Published by the Students of Johns Hopkins since 1896
October 22, 2021

Hopkins husband-and-wife team work together on COVID-19 drug

By TANVI NARVEKAR | September 20, 2021

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www.scientificanimations.com/ CC BY-SA 4.0

Cytokines can be a major cause of inflammation during the course of COVID-19 infection.

While work and family typically remain separate, in times of emergency this can be an impossible boundary to hold. A husband and wife duo of Hopkins professors know this all too well – personal tragedy pushed them to work on developing a drug together. 

Dr. Sujatha Kannan and her husband Kannan Rangaramanujam have lost four close family members to the COVID-19 pandemic. However, the two are still working to improve treatment for future patients with the development of a COVID-19 anti-inflammatory they refer to as OP-101.

Kannan is a professor of anesthesiology and critical care medicine at the School of Medicine and a research scientist at the Hugo W. Moser Research Institute at the Kennedy Krieger Institute. Rangaramanujam is a professor of ophthalmology and a co-director of the Center of Nanomedicine at Wilmer Eye Institute at the School of Medicine. 

The couple worked together during development, with Rangaramanujam focused on the nanotechnology of the drug and Kannan taking the research from the lab bench to human trials.

COVID-19’s effect on the respiratory system is driven by an immune response called the cytokine storm. A cytokine storm is an instantaneous increase in the number of cytokines, a type of signaling molecule, that lead to particular biological activities. In this case, the cytokines lead to an invasive inflammatory immune response, which can lead to lung inflammation or organ failure. With severe respiratory failure, the afflicted person may pass away.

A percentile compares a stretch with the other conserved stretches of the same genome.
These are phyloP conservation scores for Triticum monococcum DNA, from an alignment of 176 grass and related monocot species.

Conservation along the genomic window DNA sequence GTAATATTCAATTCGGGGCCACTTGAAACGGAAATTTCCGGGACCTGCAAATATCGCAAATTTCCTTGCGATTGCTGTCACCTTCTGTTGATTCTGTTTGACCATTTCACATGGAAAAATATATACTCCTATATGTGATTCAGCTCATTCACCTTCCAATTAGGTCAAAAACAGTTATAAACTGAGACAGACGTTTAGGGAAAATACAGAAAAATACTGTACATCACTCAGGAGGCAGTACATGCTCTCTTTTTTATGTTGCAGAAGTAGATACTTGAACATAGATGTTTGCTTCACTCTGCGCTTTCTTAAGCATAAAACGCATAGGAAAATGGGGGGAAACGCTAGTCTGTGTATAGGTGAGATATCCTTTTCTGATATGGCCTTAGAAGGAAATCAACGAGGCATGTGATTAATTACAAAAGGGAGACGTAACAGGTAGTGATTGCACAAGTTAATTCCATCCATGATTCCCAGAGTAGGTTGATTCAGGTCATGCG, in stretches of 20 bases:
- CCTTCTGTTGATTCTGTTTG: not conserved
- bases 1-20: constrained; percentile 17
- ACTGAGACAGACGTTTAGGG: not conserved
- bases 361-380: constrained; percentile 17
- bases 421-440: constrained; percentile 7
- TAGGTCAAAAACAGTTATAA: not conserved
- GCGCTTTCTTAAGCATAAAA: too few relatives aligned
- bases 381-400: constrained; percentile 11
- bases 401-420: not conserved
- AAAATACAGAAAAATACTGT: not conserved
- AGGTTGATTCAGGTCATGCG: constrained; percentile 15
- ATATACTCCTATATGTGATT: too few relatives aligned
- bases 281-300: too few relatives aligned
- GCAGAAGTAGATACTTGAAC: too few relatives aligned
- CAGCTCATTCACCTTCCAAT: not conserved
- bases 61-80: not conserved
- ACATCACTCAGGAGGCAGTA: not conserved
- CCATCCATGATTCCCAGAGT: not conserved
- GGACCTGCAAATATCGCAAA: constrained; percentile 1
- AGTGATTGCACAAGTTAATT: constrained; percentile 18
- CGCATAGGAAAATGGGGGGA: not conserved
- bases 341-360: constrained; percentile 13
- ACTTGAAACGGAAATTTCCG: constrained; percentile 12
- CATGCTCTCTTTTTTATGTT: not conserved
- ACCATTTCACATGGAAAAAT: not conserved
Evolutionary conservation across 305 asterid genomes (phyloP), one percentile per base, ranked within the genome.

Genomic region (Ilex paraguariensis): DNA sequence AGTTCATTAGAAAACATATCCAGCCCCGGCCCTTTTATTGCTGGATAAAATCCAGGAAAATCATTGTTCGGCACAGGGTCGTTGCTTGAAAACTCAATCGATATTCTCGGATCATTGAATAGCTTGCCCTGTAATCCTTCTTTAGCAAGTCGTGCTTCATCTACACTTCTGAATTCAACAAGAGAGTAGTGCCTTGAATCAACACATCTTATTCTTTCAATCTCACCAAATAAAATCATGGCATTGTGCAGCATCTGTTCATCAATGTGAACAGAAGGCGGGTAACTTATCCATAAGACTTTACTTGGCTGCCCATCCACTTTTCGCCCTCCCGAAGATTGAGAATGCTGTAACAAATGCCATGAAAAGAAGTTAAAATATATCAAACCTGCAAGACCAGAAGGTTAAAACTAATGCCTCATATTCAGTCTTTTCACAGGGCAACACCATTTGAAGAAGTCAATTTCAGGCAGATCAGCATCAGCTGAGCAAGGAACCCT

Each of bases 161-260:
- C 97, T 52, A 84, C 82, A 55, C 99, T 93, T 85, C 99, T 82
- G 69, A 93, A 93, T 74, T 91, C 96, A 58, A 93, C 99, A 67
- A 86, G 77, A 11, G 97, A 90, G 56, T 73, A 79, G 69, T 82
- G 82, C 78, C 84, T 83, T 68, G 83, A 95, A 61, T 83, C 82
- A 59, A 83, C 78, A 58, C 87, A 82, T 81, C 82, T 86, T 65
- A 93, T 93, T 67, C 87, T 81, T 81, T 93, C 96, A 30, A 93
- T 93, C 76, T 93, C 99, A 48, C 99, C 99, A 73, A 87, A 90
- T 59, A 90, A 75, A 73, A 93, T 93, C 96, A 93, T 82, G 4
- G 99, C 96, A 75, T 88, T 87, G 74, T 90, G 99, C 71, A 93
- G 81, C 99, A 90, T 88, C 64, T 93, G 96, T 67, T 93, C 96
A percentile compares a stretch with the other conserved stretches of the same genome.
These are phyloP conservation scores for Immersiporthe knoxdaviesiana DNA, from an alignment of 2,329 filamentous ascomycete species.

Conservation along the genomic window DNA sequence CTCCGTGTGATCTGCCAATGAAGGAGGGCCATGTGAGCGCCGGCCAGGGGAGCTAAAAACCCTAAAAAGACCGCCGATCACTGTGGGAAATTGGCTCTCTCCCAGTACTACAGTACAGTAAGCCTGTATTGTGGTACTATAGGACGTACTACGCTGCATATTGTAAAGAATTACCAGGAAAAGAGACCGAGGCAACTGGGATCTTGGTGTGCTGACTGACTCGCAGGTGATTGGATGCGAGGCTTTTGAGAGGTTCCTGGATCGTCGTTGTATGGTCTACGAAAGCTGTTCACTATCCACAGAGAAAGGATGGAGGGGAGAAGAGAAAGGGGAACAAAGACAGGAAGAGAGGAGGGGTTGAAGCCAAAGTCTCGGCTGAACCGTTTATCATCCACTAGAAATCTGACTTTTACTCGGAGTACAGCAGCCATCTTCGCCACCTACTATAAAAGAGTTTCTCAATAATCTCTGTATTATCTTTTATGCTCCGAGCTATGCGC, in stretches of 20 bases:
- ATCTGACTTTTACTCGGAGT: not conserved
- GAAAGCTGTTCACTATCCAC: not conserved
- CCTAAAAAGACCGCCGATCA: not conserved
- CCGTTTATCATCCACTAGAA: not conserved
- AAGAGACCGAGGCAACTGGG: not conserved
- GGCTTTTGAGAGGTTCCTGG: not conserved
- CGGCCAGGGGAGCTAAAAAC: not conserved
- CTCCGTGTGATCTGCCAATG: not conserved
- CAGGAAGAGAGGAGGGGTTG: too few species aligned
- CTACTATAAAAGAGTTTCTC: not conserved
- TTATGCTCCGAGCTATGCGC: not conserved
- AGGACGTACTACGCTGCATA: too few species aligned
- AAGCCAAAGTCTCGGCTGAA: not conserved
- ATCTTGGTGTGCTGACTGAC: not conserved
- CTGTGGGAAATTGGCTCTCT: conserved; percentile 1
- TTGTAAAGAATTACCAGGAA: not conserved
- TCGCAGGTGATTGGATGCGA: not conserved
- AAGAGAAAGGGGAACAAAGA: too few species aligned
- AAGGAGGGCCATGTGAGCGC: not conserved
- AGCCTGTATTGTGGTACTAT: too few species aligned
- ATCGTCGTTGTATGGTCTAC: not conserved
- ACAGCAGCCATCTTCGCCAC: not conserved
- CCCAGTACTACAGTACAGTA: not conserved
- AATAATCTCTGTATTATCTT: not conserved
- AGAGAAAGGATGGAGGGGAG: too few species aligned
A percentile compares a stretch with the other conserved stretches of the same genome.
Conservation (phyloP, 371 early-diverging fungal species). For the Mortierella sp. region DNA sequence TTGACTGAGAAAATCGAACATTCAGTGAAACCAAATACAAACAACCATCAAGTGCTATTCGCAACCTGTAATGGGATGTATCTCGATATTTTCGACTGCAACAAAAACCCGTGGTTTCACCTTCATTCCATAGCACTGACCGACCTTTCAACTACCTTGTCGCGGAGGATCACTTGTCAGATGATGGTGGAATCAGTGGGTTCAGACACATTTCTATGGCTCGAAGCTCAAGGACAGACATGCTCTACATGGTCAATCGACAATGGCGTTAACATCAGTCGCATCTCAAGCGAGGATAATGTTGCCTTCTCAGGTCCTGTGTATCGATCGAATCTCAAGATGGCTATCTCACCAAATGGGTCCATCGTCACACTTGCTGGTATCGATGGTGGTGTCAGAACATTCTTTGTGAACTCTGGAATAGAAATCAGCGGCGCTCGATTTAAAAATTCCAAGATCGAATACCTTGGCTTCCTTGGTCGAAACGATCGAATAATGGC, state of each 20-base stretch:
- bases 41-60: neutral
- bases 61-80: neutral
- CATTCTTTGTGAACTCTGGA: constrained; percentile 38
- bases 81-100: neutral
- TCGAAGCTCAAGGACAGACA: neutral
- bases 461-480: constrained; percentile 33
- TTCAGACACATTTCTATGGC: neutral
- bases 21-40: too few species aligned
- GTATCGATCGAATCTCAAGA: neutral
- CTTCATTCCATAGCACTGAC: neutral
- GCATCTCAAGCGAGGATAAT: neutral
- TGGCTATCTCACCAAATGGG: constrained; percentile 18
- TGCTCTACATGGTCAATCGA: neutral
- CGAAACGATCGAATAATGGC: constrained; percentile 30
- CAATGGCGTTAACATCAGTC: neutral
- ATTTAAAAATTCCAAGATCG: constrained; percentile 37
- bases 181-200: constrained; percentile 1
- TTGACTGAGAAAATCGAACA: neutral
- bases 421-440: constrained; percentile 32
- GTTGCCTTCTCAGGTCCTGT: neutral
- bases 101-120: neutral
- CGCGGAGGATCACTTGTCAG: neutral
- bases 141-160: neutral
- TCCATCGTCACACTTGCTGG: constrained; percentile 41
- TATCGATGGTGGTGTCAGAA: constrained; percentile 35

OP-101 was designed to treat this severe inflammation. The main parts of OP-101 that treat the inflammation include an antioxidant called n-acetyl cysteine and a dendrimer. A dendrimer is a synthetic nanoparticle that carries n-acetyl cysteine to macrophages. In an email to The News-Letter, Rangaramanujam noted that OP-101 works to deactivate these cells. 

“Hyper-inflammation associated with reactive macrophages in the lung and rest of the body is the major consequence of COVID,” Rangaramanujam wrote. “So, our nanomedicine approach that targets the reactive macrophages is a good one.”

One of the main challenges was making sure that manufacturing of OP-101 stays consistent and that OP-101 is being properly developed. Kannan explained that the researchers had to develop the drug itself along with the manufacturing process. 

“We had previously made sure that OP-101 was being made in a consistent manner in the labs and that it had undergone extensive pre-clinical testing in multiple models before we even considered developing it for clinical use,” Kannan wrote.

She went on to say that because OP-101 targets macrophages and the injury site, its concentration in the blood does not matter.

“For OP-101 the concentration depends on the degree of injury or the number of activated macrophages at the site of injury which is where the drug localizes, so the injury regulates the amount of drug delivered. If OP-101 is not picked up by the cells involved in the injury, it is excreted intact in the urine,” Kannan wrote.

OP-101 was tested in a trial funded by Ashvattha Therapeutics, a startup founded by Kannan and Rangaramanujam. The drug was shown to be safe during a Phase I trial. OP-101 now has to go through a Phase II trial, which requires approval from the Food and Drug Administration to progress. 

Kannan noted that Ashvattha Therapeutics has plans beyond OP-101. 

“We plan to focus on therapies for neurological disorders, ophthalmology and oncology using the same principles of engineering inflammation at the site of injury to deliver drugs in a targeted manner to enable repair and regeneration,” Kannan wrote.

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